One of President Joe Biden‘s first stops on his presidential visit to Israel was Yad Vashem, Israel’s national Holocaust museum. There, the president donned a black kippah, laid down a wreath, attended a moving ceremony, re-lit the museum’s eternal flame and met with two incredible holocaust survivors — Rene Quint, 85, and Gitta “Giselle” Cycowicz, 95.
Quint, a Polish Jew, was orphaned during the Holocaust and survived by pretending to be a boy at a labor camp. Giselle, who is from what today is the modern state of Ukraine, is a survivor of the Auschwitz-Birkenau death camp.
Both survivors did not expect to have such a warm and intimate tete-a-tete with the American head of state, who has many Jewish family members — including three Jewish grandchildren.
“I’m very excited about the meeting and also a little scared of it,” Quint told JTA ahead of the short but meaningful meeting.
“At first they told us we couldn’t touch him or speak to him, but when he got here — he just kissed me. It was something and so much fun,” Quint later told Ynet.
“He was very cute, I wasn’t expecting it,” Cycowicz told the publication after their conversation. “He got on his knees and gave us a kiss. I told him how excited I am to be in Israel after living in the U.S. for 46 years… He was very emotional and very warm.”
Quint immigrated to the U.S. in 1946, settling in New York with her adoptive mother, also a Jewish Holocaust survivor — who died three years after they made it there. She was later adopted again by an American Jewish couple. For her, meeting Biden was “closing a circle.”
“When I arrived in the United States I was a scared little girl, I was 11,” she told JTA. “And now I’m meeting the world’s most important person.”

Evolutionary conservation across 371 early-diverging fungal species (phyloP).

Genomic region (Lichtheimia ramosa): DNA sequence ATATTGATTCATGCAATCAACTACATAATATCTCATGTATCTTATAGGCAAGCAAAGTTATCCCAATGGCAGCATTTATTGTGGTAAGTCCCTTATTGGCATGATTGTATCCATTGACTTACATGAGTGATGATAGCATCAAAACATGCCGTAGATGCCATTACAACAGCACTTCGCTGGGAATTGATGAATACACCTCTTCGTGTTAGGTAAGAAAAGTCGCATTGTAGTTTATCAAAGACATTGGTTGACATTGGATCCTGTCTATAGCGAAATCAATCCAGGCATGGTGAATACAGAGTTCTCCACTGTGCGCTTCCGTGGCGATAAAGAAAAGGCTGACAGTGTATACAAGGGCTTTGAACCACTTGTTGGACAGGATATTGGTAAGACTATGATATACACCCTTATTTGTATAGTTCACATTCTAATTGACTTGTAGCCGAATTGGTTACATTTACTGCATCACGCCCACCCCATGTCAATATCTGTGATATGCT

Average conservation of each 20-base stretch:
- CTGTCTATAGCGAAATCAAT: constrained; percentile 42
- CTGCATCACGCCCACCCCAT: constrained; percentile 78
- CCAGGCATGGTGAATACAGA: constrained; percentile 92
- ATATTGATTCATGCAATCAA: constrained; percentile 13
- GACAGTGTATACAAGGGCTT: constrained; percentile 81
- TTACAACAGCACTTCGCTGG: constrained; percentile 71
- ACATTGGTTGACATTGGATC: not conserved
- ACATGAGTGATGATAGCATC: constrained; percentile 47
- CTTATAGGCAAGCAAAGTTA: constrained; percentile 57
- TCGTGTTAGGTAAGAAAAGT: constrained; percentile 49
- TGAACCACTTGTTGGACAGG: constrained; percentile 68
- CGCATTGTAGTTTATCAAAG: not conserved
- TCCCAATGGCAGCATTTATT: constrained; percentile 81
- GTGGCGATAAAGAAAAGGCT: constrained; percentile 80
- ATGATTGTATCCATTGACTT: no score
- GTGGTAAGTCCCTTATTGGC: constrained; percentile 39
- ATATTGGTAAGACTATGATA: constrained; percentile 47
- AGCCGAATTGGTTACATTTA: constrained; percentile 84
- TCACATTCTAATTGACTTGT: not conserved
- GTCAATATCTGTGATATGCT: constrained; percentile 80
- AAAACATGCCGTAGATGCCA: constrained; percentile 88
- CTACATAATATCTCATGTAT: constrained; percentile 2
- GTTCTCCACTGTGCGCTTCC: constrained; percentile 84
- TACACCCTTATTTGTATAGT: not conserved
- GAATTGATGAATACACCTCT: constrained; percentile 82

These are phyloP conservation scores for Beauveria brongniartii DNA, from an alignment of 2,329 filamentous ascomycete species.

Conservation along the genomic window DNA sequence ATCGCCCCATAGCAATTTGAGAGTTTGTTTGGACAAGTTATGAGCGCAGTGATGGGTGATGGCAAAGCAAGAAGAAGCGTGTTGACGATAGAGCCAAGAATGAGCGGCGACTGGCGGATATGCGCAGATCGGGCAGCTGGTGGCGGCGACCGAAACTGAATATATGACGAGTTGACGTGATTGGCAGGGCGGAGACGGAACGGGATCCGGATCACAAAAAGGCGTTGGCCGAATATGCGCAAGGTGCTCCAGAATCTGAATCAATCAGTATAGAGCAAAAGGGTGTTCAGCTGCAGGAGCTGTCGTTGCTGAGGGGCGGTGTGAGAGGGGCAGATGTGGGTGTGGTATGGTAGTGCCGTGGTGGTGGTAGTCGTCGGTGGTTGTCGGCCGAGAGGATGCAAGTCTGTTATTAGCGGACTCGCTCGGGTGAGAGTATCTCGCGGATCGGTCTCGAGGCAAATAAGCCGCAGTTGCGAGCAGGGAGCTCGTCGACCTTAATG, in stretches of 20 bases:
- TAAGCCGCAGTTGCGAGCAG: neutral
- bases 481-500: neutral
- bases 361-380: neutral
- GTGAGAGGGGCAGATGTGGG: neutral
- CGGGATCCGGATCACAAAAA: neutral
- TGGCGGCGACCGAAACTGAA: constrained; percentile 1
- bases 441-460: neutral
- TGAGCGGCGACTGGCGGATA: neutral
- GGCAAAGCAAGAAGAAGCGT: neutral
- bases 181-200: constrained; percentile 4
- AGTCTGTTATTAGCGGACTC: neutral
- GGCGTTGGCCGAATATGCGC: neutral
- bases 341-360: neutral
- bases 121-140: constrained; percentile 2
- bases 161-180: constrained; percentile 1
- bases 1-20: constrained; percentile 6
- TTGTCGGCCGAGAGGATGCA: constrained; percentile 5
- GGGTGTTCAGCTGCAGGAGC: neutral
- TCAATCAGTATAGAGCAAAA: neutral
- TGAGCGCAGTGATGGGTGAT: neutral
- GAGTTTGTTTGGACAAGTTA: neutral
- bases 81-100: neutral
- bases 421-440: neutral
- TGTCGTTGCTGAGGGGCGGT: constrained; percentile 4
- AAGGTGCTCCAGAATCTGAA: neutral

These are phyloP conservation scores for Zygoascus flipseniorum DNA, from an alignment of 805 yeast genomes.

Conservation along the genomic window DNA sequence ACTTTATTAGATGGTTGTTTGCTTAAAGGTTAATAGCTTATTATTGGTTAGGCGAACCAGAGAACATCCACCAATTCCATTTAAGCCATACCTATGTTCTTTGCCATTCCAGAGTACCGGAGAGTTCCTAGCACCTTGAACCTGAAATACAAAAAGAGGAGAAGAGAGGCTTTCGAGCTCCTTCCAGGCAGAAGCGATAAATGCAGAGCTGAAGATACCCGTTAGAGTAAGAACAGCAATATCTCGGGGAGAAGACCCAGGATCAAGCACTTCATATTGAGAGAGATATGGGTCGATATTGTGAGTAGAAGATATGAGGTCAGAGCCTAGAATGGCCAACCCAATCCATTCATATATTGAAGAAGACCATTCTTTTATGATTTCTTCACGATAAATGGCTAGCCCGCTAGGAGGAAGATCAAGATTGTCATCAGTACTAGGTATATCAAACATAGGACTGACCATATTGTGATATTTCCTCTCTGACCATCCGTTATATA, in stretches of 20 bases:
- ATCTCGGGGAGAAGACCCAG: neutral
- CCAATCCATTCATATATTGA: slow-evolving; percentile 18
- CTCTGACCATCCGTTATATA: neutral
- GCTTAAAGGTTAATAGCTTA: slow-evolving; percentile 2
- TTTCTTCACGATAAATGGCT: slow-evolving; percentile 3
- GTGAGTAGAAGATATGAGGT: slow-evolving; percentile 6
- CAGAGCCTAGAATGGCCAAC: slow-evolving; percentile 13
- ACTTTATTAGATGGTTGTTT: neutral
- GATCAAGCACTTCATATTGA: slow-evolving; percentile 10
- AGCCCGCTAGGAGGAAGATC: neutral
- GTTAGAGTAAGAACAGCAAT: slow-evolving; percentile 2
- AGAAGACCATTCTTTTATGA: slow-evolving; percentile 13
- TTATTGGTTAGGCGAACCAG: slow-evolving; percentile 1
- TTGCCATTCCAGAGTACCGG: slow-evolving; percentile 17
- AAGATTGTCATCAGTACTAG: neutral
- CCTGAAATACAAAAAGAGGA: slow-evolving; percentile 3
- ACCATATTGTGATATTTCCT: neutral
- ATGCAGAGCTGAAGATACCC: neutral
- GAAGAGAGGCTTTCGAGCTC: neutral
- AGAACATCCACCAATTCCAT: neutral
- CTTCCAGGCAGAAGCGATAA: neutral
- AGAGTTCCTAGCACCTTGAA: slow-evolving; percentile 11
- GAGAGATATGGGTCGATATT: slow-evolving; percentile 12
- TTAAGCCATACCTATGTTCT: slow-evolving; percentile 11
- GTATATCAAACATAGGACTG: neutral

“We spoke about his first wife and daughter who died in a car crash. He knows what pain is and what our pain is,” the women shared. “He told me about the importance of Holocaust education and called us heroes,” Quint added.
Biden, of course, didn’t get away without giving the women one final compliment: “He told me I was young and beautiful. A very warm man, the president,” Quint kvelled.
Biden was joined at Yad Vashem by Israeli President Isaac Hertzog, Israeli Prime Minister Yair Lapid and Israeli Minister of Defense Benny Gantz. American Secretary of State Anthony Blinken (whose stepfather was a Holocaust survivor), National Security Advisor Jake Sullivan, and the United States Special Envoy for Monitoring and Combating Anti-Semitism, professor Deborah Lipstadt, also attended the moving ceremony at the iconic museum. It included a rendition of “Walk to Caesarea” by Hannah Szenes and a recitation of El Maleh Rachamim.
“It is a great honor to be back — back to my emotional home,” Biden later wrote in the museum’s guestbook. “We must never, ever forget that it can happen again unless we remember, because hate is never defeated, it only hides… That is what I teach my children and grandchildren. Never forget.”